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Kmart’s blue light fades out in Buffalo

In a town that played host to local and regional competitors like Hills, Ames, Twin Fair, Two Guys and a handful of others, Kmart always held its own in thrifty Buffalo.

In 1992, 80% of Americans lived within a 10-minute drive to a Kmart store. That was certainly true in the Buffalo metro area through most of the last half century.

It’s impossible to talk about the success of Kmart without talking about the frenzy created by the blue light special. For decades, the highlight of any trip to Kmart was the crackle of the public address speakers, and an exuberant voice gleefully intoning the infamous phrase, “Attention Kmart shoppers … ”

A 1977 ad.

The veteran Kmart shopper knew it was a blue light special and not one of those announcements for a lost child or that someone’s headlights were on. It was all in level of excitement in that three-word overhead call to attention. Eyes would immediately dart around, looking for the swirling blue reflection on the ceiling.

Women in housecoats who had been peacefully shopping moments earlier are jolted into a hypnotic rage, becoming demolition derby drivers, crashing into one another if necessary, to get a 15 cent tube of toothpaste or a $2 handbag.

A 1972 story in the Detroit Free Press called Kmart “the nation’s fastest growing monument to suburban homogeneity.” In 1971, Kmart eclipsed F.W. Woolworth to become America’s largest bargain retailer, trailing only Sears and JC Penney in sales.

If anything, Kmart might have done bargains too well. The name became synonymous with cheap, not only in the punchlines of comics like Johnny Carson, but in the collective psyche of America.

When Dustin Hoffman’s character makes the joke that “Kmart sucks” in the 1988 Academy Award's Picture of the Year "Rain Man," we laughed because it was true.

By the end of the '80s, Kmart was America’s number two retailer behind Sears, but statistics showed number three Walmart was making a charge. The folks at the Big K, however, weren’t buying it.

“I don’t anticipate Wal-Mart passing us. Our goal is to pass Sears,” said one Kmart executive to a Florida newspaper in 1989.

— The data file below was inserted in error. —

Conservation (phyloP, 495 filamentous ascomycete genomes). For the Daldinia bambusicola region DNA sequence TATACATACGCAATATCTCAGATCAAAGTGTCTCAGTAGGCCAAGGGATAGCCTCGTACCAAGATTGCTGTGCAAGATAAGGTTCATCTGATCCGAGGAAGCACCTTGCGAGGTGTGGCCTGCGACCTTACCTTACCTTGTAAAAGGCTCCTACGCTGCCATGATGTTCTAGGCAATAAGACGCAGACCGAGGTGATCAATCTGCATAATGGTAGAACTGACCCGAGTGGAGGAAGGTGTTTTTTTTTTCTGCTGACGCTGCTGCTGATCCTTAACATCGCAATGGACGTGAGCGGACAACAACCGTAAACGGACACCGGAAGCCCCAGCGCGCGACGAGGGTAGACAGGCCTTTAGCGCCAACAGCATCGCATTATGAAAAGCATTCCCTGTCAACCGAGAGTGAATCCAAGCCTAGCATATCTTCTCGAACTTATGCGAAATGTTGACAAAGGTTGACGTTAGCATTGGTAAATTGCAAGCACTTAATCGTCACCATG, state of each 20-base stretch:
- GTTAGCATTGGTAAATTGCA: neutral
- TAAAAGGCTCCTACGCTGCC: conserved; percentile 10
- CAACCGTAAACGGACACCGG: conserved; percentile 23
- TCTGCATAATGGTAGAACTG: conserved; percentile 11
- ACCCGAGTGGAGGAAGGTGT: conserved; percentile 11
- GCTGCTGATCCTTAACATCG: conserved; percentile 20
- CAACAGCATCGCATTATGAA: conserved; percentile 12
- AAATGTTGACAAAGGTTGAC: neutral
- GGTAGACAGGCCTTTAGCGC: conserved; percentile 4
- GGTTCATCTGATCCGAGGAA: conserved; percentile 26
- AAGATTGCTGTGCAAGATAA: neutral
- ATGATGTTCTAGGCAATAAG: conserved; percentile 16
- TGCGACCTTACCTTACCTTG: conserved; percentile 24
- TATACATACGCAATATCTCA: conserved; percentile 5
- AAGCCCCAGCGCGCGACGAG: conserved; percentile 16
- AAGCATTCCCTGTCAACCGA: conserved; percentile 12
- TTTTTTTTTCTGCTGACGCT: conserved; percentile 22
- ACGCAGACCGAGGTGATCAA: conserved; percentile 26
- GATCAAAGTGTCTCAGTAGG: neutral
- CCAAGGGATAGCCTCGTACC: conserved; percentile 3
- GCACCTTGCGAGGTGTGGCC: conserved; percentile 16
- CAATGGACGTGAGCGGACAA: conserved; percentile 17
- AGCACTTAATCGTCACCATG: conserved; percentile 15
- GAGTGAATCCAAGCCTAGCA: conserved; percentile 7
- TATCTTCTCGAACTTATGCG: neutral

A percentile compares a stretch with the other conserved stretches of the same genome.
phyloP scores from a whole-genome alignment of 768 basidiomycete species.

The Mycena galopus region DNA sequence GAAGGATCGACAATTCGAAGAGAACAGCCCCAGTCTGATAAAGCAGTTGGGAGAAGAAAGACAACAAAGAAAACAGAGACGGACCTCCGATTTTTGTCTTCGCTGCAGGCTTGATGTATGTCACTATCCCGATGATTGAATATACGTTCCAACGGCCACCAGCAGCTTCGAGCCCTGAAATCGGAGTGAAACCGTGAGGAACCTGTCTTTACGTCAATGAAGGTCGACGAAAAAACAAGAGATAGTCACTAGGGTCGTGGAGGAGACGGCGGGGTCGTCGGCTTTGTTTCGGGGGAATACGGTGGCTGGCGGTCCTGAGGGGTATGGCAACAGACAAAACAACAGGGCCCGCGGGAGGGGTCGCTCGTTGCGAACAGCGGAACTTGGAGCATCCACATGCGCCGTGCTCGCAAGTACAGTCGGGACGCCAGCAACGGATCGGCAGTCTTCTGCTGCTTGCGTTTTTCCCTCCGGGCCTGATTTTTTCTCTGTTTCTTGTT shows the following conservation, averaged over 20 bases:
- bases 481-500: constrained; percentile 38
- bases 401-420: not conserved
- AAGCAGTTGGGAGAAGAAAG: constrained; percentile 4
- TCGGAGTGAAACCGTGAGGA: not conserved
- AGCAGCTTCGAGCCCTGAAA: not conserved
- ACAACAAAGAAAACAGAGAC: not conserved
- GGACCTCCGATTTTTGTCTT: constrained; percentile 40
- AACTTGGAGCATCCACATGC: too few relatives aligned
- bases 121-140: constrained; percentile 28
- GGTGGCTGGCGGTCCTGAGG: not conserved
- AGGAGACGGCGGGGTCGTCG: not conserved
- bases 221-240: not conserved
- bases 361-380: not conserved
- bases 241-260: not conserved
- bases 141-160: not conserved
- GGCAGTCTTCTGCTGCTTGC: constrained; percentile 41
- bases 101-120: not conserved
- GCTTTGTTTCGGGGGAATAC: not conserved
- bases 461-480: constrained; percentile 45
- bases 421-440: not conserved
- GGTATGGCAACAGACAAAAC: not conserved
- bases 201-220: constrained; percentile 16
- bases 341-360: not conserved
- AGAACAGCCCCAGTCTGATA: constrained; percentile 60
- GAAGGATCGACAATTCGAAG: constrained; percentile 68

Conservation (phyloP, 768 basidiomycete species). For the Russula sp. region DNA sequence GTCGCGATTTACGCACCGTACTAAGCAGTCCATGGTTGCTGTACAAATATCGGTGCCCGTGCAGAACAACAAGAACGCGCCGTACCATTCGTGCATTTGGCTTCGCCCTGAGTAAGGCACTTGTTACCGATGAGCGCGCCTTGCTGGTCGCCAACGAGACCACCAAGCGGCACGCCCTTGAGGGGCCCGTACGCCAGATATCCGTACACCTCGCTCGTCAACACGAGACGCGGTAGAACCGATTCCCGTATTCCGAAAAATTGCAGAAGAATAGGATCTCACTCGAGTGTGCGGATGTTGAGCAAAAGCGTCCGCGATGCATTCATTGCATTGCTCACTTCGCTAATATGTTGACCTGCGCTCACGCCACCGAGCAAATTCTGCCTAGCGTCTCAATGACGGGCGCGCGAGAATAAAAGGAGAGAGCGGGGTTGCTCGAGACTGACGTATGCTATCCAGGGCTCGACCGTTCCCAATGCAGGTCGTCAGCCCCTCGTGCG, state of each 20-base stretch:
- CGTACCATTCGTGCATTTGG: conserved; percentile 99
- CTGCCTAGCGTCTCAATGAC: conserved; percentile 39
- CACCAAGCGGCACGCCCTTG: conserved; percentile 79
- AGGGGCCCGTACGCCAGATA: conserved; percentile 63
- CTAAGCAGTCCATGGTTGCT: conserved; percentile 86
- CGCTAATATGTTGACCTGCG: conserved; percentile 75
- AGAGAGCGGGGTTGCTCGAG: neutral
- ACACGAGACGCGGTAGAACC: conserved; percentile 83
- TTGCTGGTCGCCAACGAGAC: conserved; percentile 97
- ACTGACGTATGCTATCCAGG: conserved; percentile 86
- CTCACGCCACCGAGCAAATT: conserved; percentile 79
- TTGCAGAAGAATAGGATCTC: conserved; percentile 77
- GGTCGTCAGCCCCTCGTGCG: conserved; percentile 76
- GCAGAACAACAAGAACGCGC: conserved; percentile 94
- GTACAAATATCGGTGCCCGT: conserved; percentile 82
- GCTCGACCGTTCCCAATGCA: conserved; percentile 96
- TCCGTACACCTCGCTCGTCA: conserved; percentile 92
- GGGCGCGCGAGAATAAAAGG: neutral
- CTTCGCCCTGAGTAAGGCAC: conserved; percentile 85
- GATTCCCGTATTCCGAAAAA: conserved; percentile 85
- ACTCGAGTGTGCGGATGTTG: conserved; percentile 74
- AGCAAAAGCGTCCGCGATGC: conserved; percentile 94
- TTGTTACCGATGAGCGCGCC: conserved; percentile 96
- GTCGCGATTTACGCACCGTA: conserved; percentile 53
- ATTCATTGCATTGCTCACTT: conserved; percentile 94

In the early '90s, Kmart thought the way to stay ahead was find ways to shed the image of being cheap. As the retailer tried to go upscale, it ditched the iconic blue light specials. The cobalt-tinted flash sales later made a comeback, but had more of a corporate feeling and less of the madcap telethon feel that made them popular.

Kmart in Western New York

Five Western New Yorkers win a national Kmart Food contest, posing outside the Walden Avenue, Cheektowaga, store.

A Kmart Food ad in 1973.

When Kmart first came to Buffalo in 1967, the stores were much closer to the modern Walmart Superstores than the current Kmart layout.

Buffalo’s first Kmart was on Walden Avenue in Cheektowaga and the next three came online in the next year on Southwestern Boulevard in Orchard Park (now the site of Lowe’s and Tops), Niagara Falls Boulevard (now the site of the Christmas Tree Shops and Old Navy), and the corner of Military and Packard roads in Niagara Falls.

Each of these four stores were Kmart Food locations, and had grocery stores inside the discount department stores.

The next wave of Kmart expansion in Buffalo came in 1978, with stores on Ridge Road in Lackawanna, French and Transit roads in Cheektowaga, and what is now Buffalo’s last store on Hertel Avenue near Delaware Avenue.

Currently in the midst of a closing sale, the Hertel store is expected to be shuttered by the end of the year.

A rendering of the Ridge Road Kmart store in 1978.

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